Em

    Sadly, this book is written for people who already agree with its argument that rehabilitation of criminals is more important than punishment. I agree with this, because, as the book says, rehabilitation reduces recidivism and is much cheaper. However, the book is written in a tone that implies all of this is already obvious and anyone who thinks differently is an idiot, and this is not really the best way to convince people of your argument. I wish the book were aimed better at the people who n Sadly, this book is written for people who already agree with its argument that rehabilitation of criminals is more important than punishment. I agree with this, because, as the book says, rehabilitation reduces recidivism and is much cheaper. However, the book is written in a tone that implies all of this is already obvious and anyone who thinks differently is an idiot, and this is not really the best way to convince people of your argument. I wish the book were aimed better at the people who need to read it.

  3. 5 out of 5

    Keira Edwards-Huolohan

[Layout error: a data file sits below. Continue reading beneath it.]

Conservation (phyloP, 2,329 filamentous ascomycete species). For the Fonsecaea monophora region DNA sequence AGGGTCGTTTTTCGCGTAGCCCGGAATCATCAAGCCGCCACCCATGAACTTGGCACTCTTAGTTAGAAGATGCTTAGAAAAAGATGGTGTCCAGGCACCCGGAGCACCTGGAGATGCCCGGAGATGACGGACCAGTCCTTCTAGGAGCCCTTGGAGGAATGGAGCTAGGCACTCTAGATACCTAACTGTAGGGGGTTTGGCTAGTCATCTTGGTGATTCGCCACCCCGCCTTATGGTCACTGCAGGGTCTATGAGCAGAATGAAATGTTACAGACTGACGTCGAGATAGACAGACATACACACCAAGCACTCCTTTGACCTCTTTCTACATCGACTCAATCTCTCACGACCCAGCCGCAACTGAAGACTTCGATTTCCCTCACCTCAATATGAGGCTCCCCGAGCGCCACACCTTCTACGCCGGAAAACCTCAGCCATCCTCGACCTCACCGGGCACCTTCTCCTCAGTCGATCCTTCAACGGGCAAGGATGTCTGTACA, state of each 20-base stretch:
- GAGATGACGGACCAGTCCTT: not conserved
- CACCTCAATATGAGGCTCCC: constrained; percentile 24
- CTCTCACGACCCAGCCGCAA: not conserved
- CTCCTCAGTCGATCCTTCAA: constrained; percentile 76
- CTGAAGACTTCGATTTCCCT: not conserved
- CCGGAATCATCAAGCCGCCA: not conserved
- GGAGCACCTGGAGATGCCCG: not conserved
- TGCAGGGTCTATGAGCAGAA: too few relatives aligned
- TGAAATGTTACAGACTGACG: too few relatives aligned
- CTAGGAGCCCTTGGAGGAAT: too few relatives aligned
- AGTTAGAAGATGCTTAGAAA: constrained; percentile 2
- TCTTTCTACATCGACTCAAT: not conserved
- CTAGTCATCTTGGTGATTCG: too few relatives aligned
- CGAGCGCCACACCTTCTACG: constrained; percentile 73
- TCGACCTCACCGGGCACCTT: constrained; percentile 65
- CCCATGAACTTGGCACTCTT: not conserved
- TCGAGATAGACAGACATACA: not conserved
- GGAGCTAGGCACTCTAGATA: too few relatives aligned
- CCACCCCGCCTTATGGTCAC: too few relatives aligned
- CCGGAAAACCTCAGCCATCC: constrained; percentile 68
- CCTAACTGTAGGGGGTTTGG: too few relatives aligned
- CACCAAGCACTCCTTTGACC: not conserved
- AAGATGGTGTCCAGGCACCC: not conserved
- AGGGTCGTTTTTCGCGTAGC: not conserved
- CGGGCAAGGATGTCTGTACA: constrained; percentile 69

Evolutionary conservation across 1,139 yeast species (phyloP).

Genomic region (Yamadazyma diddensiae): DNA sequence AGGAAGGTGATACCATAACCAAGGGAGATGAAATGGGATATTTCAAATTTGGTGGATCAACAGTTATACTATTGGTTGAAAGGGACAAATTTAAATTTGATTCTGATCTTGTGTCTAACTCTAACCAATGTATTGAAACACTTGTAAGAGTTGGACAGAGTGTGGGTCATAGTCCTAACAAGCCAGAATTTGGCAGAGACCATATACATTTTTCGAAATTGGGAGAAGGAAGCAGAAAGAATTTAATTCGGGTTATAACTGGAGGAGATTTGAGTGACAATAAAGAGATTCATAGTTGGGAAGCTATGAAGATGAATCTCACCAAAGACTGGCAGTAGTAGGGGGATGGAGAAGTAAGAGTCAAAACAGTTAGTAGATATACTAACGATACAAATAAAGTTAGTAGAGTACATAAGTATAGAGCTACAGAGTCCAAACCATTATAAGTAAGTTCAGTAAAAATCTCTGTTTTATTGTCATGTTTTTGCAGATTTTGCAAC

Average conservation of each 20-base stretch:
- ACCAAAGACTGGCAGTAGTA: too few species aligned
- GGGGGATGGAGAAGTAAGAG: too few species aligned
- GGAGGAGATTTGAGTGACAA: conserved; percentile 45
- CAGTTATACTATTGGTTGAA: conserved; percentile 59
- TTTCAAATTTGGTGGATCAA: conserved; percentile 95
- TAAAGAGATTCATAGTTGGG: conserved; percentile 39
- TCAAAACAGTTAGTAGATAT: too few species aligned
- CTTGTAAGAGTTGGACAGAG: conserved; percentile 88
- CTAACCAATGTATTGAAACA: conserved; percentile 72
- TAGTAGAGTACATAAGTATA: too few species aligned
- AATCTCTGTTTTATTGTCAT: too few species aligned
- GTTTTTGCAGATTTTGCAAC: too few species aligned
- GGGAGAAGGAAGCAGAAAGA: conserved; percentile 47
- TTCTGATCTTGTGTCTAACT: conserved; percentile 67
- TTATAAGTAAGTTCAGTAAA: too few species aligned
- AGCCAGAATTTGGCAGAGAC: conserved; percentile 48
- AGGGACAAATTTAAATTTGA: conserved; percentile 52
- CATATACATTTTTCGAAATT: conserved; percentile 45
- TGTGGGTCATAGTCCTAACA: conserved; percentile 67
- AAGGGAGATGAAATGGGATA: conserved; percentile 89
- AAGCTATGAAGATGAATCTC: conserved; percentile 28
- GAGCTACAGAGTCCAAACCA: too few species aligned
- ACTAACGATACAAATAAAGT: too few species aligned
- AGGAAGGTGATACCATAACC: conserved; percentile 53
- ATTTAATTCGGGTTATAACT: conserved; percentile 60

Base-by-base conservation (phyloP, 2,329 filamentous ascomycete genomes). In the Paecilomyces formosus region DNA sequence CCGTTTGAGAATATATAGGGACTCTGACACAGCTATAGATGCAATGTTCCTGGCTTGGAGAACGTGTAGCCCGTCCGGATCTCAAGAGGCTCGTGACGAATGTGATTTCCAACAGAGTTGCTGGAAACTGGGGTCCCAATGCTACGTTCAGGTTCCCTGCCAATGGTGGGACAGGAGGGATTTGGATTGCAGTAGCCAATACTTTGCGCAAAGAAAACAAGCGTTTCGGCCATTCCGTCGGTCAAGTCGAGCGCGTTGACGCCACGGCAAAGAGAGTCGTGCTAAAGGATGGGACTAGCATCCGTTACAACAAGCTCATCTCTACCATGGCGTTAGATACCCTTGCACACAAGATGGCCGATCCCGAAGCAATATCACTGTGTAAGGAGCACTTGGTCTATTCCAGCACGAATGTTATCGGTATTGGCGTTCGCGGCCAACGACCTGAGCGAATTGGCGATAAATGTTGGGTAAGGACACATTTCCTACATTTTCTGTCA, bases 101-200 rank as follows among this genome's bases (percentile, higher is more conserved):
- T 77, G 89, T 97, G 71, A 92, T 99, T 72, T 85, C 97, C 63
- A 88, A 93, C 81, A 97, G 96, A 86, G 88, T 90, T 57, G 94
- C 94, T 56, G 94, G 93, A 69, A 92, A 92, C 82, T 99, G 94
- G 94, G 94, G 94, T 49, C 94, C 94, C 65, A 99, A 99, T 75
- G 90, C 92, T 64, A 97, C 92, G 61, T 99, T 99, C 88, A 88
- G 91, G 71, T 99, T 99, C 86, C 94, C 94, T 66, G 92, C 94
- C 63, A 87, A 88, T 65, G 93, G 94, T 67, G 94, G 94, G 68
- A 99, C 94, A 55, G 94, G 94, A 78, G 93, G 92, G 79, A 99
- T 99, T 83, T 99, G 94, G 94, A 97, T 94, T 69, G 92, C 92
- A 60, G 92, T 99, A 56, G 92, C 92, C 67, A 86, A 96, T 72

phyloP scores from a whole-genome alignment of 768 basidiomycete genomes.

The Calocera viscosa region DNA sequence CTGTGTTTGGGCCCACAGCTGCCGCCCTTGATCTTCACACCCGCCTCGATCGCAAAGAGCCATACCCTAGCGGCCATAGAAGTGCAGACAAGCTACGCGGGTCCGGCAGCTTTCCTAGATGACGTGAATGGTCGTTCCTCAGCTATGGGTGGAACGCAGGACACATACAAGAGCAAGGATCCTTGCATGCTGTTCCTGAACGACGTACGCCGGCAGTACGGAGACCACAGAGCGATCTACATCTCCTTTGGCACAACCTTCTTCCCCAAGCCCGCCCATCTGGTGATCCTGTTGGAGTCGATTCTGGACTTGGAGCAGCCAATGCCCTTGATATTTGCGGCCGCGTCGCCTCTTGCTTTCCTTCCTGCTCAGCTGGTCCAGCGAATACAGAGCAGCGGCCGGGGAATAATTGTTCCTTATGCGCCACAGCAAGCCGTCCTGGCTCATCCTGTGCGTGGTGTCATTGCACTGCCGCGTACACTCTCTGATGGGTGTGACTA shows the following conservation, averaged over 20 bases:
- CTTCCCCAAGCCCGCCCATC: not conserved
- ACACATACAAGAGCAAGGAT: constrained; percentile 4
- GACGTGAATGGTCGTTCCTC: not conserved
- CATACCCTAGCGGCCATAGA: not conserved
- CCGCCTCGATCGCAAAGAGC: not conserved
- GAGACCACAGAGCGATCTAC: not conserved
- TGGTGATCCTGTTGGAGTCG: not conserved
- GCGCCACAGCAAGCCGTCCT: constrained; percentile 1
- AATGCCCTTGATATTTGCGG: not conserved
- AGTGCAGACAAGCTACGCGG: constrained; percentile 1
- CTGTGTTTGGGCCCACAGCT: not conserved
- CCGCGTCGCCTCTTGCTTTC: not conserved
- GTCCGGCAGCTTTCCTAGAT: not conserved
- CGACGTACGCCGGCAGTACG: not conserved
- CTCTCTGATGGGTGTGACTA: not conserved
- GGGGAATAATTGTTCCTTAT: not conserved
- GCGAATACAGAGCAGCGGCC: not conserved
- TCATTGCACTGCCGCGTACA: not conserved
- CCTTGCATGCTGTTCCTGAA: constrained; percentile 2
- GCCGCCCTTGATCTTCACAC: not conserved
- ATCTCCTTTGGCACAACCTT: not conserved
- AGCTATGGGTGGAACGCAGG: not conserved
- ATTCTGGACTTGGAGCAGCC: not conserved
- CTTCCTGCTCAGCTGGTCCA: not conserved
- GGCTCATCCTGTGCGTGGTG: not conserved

[cw: talks about drug use, sexual assault, r*pists, child sex offenders and other criminal/criminalised activities] After having finished Angela Y. Davis' book, Are Prisons Obselete?, I was definitely open to reading more books that were critical of the current 'justice' system. This book had a lot of what I was looking for. It explores the problems in a 100% Australian context, which makes it much more relatable. It gave some real examples of alternatives that have been used recently, and talks a [cw: talks about drug use, sexual assault, r*pists, child sex offenders and other criminal/criminalised activities] After having finished Angela Y. Davis' book, Are Prisons Obselete?, I was definitely open to reading more books that were critical of the current 'justice' system. This book had a lot of what I was looking for. It explores the problems in a 100% Australian context, which makes it much more relatable. It gave some real examples of alternatives that have been used recently, and talks about their successes without ignoring the problems. I found this book to be really exciting and compelling and recommend it to all people who want to help reduce crime by actually looking at the social factors that are usually the cause. We need to create a better society and look at symptoms, rather than locking people away. Special shout out for the acknowledgement of how racist our current system is and the especially unfair treatment of Aboriginal Australians.